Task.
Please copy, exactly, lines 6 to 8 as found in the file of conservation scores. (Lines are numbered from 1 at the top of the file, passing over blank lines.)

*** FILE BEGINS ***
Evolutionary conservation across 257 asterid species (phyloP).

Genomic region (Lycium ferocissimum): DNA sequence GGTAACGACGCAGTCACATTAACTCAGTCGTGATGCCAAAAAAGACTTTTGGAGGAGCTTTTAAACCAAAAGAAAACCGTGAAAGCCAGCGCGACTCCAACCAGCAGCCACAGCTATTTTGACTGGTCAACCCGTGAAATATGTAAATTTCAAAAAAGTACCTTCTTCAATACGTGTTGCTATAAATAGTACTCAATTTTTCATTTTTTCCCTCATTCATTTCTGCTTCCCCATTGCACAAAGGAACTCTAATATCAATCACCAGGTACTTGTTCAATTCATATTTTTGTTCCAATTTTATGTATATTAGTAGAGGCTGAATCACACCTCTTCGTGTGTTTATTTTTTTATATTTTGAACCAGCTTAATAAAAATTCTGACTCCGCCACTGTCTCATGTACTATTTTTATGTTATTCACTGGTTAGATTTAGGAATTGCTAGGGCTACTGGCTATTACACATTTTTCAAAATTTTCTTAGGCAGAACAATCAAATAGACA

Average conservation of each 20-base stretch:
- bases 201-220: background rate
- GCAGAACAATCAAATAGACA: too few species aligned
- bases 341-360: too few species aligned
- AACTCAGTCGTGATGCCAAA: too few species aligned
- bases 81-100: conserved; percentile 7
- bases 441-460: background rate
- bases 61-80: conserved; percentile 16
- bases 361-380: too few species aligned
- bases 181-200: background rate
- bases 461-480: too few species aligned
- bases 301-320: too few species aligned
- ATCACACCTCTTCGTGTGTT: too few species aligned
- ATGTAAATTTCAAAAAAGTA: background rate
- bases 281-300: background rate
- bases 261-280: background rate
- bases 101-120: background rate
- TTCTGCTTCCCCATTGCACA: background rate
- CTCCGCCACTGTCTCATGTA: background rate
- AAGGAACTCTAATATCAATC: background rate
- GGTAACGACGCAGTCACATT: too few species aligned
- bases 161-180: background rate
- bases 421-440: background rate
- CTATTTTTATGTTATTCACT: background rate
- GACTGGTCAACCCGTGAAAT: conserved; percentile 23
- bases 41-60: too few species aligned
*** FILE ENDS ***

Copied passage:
- bases 341-360: too few species aligned
- AACTCAGTCGTGATGCCAAA: too few species aligned
- bases 81-100: conserved; percentile 7